Compassionate Latitude: The need of the times

Life seems to be calling on us to have more compassionate latitude for each other and for ourselves during these volatile times.

A recently released Gallup poll reported record levels of stress in the USA: 55% of Americans experience stress a lot of the day; 45% feel a lot of worry; and 22% feel a lot of anger.

Similar increases are occurring in other nations as well, largely fueled by an amplification of separatist views and actions resulting in non-inclusive choices based on fear and mixed motives. This restricts people’s heart energy from flowing through their interactions and blocks opportunities for new solutions for the greater good to manifest.

Compassionate latitude increases our care and flexibility with others’ shortcomings or missteps—recognizing that almost all of us are probably experiencing similar challenges, along with highs and lows in our thoughts and feelings. Understanding this can help us treat each other in ways we would desire for ourselves.

Compassion helps raise the vibration of the individual and collective environment. It helps us connect with our higher reasoning capacity to make smarter choices while managing the infectious waves of stress and insecurity that are on the rise. Latitude is an attitude that includes qualities such as being less critical and more patient and tolerant with each other yet not having to agree with or condone another’s views or actions.

Taking a heart-stand regarding our opinions differs from taking a mind-stance—which results in separation and its energy-draining complications. Practicing compassionate latitude with others can help reduce judgments, separation and stress, making it easier to find balance and flow in our time-pressed interactions. Living with irritation, judgments and anger constrains our heart energy in interactions and communication. This can become our ingrained norm, resulting in much of the stress and challenges we experience while passing the blame to others. 

Practicing compassionate latitude is a missing piece of the individual and collective peace equation.

Compassion Carries Health Benefits

The very act of being compassionate provides health benefits. A study published in the Journal of Advancement in Medicine that was conducted by the HeartMath Institute showed that feeling compassion can cause a significant increase in salivary IgA levels, a key immune system marker. Researchers at the Stanford Center for Compassion and Altruism Research found that compassion training led to a general decrease in anxiety and an increase in calmness (which is getting harder to access with collective stress on the rise).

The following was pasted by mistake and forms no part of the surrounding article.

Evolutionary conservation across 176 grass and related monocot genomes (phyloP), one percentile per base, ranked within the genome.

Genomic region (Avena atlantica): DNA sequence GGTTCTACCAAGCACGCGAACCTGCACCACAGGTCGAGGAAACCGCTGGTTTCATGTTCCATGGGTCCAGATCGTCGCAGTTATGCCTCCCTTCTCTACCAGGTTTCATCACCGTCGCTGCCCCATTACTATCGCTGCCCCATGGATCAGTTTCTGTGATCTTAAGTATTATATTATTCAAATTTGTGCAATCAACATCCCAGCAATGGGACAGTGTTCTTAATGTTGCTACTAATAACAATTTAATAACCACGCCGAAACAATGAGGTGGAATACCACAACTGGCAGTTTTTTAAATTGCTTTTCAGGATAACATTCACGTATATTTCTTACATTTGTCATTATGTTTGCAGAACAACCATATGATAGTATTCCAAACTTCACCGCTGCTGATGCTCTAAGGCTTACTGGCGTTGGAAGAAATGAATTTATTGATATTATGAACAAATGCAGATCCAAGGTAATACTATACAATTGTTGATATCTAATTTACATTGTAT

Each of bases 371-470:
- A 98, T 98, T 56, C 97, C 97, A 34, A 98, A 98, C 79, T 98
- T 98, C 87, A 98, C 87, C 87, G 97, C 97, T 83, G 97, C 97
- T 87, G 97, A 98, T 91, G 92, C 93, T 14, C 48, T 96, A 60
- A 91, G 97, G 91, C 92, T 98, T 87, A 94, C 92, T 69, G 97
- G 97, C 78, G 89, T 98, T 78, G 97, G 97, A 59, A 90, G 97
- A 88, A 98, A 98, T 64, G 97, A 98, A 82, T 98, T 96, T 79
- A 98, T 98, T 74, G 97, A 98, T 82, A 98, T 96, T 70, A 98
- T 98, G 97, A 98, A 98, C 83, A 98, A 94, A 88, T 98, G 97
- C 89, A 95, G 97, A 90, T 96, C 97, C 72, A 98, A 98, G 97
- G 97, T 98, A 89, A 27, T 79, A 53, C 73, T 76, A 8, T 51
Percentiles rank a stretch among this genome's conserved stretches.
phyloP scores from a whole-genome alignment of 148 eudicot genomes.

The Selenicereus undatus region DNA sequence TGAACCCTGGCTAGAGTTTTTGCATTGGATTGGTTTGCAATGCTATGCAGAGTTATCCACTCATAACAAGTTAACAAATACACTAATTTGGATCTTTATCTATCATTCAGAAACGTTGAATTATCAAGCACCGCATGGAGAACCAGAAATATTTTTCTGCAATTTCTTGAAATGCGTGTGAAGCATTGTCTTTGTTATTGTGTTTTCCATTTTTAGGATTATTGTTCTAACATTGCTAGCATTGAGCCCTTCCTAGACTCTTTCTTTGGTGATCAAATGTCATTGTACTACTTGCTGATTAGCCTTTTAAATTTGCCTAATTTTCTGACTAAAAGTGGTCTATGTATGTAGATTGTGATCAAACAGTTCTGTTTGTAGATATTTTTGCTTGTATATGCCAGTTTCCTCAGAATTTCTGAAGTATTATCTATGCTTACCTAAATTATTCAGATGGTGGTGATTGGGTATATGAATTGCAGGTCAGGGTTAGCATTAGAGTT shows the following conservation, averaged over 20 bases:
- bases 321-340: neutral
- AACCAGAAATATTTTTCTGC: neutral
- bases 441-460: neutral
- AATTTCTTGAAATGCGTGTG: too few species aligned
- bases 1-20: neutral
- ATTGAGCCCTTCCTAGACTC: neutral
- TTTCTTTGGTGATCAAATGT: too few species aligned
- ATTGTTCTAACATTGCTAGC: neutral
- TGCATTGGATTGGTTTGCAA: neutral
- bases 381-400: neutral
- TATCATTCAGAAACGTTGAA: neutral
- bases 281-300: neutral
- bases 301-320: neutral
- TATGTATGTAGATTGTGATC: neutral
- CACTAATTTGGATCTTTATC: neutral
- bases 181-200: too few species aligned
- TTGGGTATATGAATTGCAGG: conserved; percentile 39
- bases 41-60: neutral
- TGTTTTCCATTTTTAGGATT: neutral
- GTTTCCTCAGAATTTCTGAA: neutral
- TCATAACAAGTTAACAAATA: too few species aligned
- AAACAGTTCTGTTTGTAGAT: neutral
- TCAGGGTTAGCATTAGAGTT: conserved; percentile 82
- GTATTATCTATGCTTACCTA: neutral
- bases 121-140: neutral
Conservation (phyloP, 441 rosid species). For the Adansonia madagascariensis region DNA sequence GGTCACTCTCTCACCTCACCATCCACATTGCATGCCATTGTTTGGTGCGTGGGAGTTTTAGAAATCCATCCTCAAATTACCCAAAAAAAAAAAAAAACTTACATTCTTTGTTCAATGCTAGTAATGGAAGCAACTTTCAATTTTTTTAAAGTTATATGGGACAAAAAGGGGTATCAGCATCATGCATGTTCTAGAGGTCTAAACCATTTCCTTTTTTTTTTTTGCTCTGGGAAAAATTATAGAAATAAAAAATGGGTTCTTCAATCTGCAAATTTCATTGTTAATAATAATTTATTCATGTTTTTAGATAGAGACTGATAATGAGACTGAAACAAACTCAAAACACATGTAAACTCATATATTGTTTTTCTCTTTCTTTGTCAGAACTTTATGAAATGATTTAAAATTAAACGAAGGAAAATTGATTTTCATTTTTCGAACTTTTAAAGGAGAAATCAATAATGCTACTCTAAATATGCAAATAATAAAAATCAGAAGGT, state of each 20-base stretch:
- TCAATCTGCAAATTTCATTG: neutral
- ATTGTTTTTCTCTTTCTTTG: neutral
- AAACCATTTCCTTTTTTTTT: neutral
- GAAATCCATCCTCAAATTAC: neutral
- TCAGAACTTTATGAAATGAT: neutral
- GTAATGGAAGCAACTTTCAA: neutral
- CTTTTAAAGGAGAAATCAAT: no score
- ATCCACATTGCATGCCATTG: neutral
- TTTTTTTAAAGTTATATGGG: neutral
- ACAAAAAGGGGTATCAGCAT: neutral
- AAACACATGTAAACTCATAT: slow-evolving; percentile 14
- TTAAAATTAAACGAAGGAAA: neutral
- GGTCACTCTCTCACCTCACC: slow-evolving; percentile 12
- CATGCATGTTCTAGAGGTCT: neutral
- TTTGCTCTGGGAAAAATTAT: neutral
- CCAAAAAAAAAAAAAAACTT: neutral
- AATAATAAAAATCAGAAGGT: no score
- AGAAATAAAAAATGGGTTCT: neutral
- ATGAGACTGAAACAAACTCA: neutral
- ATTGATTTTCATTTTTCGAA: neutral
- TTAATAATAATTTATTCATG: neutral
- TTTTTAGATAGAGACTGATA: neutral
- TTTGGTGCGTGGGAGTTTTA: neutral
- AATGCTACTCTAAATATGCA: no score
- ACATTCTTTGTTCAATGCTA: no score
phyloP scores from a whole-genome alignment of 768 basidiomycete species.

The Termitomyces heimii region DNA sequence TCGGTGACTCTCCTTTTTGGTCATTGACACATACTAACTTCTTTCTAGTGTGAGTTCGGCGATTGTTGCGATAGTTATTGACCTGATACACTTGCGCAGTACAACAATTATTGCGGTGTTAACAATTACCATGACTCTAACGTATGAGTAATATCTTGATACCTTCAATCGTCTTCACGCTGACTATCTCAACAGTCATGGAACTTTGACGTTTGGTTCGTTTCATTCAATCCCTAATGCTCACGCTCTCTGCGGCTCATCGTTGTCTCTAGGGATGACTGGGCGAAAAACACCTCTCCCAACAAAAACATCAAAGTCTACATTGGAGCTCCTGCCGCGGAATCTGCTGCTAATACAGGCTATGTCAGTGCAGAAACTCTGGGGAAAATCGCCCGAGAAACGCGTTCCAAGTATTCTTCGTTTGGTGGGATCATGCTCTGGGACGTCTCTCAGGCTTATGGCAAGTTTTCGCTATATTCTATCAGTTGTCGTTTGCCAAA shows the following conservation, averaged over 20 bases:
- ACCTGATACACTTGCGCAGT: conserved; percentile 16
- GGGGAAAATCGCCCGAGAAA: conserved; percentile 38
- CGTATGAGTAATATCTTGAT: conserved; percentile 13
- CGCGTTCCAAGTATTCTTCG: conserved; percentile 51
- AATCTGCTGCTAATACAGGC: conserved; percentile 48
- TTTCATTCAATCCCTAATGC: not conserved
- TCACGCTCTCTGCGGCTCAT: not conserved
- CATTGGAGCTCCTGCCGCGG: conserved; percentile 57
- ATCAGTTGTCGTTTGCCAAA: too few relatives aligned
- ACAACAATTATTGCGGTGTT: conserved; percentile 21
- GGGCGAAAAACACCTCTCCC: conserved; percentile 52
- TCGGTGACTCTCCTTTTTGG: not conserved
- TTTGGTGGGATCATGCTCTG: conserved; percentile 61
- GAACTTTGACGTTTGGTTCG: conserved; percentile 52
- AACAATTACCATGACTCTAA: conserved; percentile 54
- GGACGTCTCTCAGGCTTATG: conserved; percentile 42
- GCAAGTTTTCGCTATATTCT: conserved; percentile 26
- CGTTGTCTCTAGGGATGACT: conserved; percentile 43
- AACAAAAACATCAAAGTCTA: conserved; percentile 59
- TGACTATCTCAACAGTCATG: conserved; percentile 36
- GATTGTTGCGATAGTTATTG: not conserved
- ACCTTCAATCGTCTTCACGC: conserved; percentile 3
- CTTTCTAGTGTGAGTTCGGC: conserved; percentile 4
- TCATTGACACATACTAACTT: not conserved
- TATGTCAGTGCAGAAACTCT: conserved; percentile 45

Social scientists at Harvard found that helping others is contagious; seeing acts of kindness and compassion inspires others to be their best selves. Many people share with us that practicing compassionate latitude has significantly helped to prevent and reduce their underlying anger and intolerance with others.

We can increase our compassionate latitude easily with practice.

An Exercise for Increasing Compassionate Latitude

  • Start with quiet breathing while radiating feelings of gratitude. This helps to shift our energy from the mind to the heart.
  • Next, ponder some situations in which you could give others more compassionate latitude at work, at home, while watching the news, by sorting out miscommunications, and so on.
  • Now visualize yourself replacing judgments, angered responses, lack of tolerance and separation with compassionate latitude for others and yourself. Practicing for several days in a row helps to anchor a person in this valuable habit and can bring quick results in preventing much stress. (Practicing self-compassion is becoming one of the most popular tools for personal stress relief, resilience, and resetting our system toward a positive orientation.)
  • Now, radiate compassion and latitude to people with different beliefs from your own and to those whose polarizing views are creating separation, stress and chaos. Compassionate latitude carries the understanding that most people are doing the best they can considering their personal challenges and stress overload.
  • Practice sending genuine care and compassion to all beings who are suffering hardships throughout the planet. Radiating our love and compassion benefits the sender and receiver, as we are all connected.

Collective humanity will infinitely benefit when compassion becomes a way of life rather than just an occasional practice. It’s the way of the heart.